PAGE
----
Presley of Public Service Commission seeks data on areas that lack interneet service

By Patsy R. Brumfield/NEMS Daily Journal

TUPELO – Mississippi residents without high-speed Internet service, the Public Service Commission wants to hear from you.
Brandon Presley, PSC’s northern district commissioner, said Tuesday his agency has launched a campaign for Mississippians to notify the PSC if they lack this service.
“We are trying to help our rural areas get high-speed Internet because we know they need it,” he said in a Tupelo news conference.
Presley plans stops throughout his district to enlist the public to report their need for the service.
He said it’s about personal access, as well as economic and educational development.
“High-speed Internet is just as important today as paved roads were 40 years ago or electricity,” added Presley, who recently was elected president of the Southeastern Association of Regulatory Utility Commissioners.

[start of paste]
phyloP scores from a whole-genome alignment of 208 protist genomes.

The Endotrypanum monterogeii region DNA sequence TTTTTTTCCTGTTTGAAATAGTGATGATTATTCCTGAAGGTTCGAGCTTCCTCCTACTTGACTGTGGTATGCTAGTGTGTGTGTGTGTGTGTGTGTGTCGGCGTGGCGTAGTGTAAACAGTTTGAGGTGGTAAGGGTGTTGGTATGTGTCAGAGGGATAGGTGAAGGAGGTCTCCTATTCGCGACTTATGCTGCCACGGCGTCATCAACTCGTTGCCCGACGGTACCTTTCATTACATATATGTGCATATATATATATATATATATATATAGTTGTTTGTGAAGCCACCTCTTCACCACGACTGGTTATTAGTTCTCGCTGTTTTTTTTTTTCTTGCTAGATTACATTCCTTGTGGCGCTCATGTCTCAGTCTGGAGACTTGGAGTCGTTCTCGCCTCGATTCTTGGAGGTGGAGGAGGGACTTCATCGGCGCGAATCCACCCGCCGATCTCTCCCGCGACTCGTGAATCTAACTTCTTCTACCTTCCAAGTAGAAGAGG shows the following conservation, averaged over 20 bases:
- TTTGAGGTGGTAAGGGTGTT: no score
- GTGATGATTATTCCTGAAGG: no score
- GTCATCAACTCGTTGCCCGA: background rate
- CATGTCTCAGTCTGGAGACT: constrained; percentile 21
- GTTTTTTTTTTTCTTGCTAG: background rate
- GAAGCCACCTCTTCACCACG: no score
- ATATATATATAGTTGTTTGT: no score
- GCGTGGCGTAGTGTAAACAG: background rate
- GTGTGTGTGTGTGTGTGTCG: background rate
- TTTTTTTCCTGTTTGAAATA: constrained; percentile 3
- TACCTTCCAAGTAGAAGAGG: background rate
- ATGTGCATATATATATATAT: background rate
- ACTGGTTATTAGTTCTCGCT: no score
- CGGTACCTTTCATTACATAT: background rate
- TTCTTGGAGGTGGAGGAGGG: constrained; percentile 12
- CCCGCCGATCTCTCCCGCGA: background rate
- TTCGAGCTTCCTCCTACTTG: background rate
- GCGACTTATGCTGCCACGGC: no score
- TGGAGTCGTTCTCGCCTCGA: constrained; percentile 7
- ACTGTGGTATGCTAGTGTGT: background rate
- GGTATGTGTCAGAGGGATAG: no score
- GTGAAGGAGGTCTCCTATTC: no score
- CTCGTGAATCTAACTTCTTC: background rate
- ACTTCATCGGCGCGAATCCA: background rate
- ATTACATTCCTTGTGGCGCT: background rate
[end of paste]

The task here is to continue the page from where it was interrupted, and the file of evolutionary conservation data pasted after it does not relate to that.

Anyone interested in making their high-speed Internet needs known to the PSC may:
• Call (800) 356-6428 or (800) 637-7722
• Write for a broadband survey form to Presley, P.O. Box 1174, Jackson MS 39215-1174
• Or go online to fill out a form at www.psc.state.ms.us/Commissioners/northern/zapthegap.html.
Data gathered from this new push will go to the Federal Communications Commission and other federal agencies, which have used old data showing incorrectly that Mississippians have a high degree of high-speed Internet service.
The incorrect data was provided a few years ago and must be adjusted to ensure Mississippi secures as much federal financial support as possible to improve the communication services to taxpayers, Presley said.
“We want to get every single penny available to Mississippi for high-speed Internet – for residents and small business owners,” he said.
He termed the campaign “Phase Two” of the Zap the Gap effort to assess rural cellphone usage and needs a few years ago.
Presley said that even in the region’s most populous DeSoto County, some 10,000 people report they lack high-speed Internet access.
patsy.brumfield@journalinc.com